The cocotb project is proud to announce the immediate release of cocotb version 1.8.0. This release focuses on bug fixes and reliability improvements, with some notable additions as well.

One highly visible change is the expanded assertion rewriting. When an assert statement fails, cocotb displays (with the help of pytest) the actual values that made the assertion fail, not only the variable names. This mechanism is called “assertion rewriting,” and is now enabled not only for the test module (the one passed with the MODULE environment variable), but also for code in other modules (e.g., helpers, bus adapters, etc.).

A notable addition is the cocotb runner, a Python-based replacement for the Makefile-based build system to trigger a simulation run. The runner is experimental at this point and focuses on cocotb’s own need to run tests. However, we encourage you to give it a try and let us know if things are going in the right direction to work for your project as well. The new section Building HDL and Running Tests in the cocotb documentation will get you started.

As usual, many of the changes were simulator-specific.

Users of Aldec’s Riviera-PRO simulator will be pleased to hear that cocotb user @Forty-Bot found (after many years) a small coding error that lead to a number of signals in a design not being discovered by cocotb. That’s fixed now, and aligns the set of discovered signals with other simulators.

Life got easier for our Icarus Verilog users: without the ability to pass a command-line option, dumping waveforms in Icarus Verilog traditionally required the addition of some lines of Verilog code to the design. That’s no longer necessary: Set WAVES=1 when running make and cocotb will take care of the rest.

Verilator, the open source Verilog simulator, is adding more and more features known from event-based simulators. These features are enabled by passing the --timing flag when running Verilator, and cocotb can now better interact with the resulting simulation. A number of further changes improved the interaction with Verilator even more, making cocotb and Verilator suitable for many use cases again with the latest release. We know that many cocotb users would love to see better Verilator integration. Work is ongoing, but gated by the amount of people available to do the work – so if you’re in a position to help out, please do so!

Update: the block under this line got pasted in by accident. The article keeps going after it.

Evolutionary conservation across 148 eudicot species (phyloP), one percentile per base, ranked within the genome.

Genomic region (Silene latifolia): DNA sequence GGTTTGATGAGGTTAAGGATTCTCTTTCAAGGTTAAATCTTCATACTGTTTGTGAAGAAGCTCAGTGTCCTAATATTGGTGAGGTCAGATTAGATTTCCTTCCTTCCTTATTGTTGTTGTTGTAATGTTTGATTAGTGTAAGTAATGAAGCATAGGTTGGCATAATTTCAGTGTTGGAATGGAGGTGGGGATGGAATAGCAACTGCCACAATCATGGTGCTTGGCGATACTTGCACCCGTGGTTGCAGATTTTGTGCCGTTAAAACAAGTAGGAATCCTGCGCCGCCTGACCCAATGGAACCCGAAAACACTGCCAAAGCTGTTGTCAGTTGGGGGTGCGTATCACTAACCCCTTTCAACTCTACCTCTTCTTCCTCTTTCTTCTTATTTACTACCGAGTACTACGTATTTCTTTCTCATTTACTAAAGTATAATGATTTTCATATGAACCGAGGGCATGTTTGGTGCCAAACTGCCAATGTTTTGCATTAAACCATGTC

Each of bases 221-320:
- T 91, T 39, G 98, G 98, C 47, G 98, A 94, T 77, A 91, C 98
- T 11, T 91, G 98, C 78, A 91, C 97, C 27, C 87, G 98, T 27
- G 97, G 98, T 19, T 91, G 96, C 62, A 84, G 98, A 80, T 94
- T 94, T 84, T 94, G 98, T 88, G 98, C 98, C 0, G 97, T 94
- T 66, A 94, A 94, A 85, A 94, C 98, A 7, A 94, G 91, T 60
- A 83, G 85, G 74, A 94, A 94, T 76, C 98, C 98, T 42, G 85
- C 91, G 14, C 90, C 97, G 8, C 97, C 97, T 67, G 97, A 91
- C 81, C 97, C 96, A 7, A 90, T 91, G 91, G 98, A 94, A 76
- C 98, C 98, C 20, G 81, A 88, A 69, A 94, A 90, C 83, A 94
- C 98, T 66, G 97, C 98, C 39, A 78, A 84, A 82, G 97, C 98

A much more detailed description of all changes in this first 1.8 release can be found in the release notes. Cocotb is a community project under the umbrella of the FOSSi Foundation. Thanks to all sponsors of the FOSSi Foundation the cocotb project can make use of a continuous integration system which runs proprietary simulators in a compliant way.

We are very thankful to Aldec for providing a license for Riviera-PRO, and to Siemens EDA for providing a license for Questa, which enables us to continuously test cocotb against these simulators to ensure they continue to be well integrated.

Please reach out to Philipp at if you or your company want to support cocotb, either financially to help pay for costs such as running our continuous integration setup, or with in-kind donations, such as simulator licenses.

To close this release announcement, here are some statistics:

  • 111 files changed, 2984 insertions(+), 1351 deletions(-)
  • 124 commits
  • 28 code contributors

Out of those 28 contributors, 17 made their first-ever cocotb pull request! Welcome to the cocotb project, and we hope to see even more from you going forward!

These numbers are impressive and showcase the power of the free and open source collaboration model. To be able to sustain this amount of change and the high-quality review process behind it we are happy to have an active group of maintainers caring for cocotb and its users. Thank you, and thanks to the whole cocotb community for coming together to create this unique piece of software.

And now, go and enjoy the best release of cocotb so far!

If you have questions or issues with this release head over to the issue tracker or open a GitHub discussion.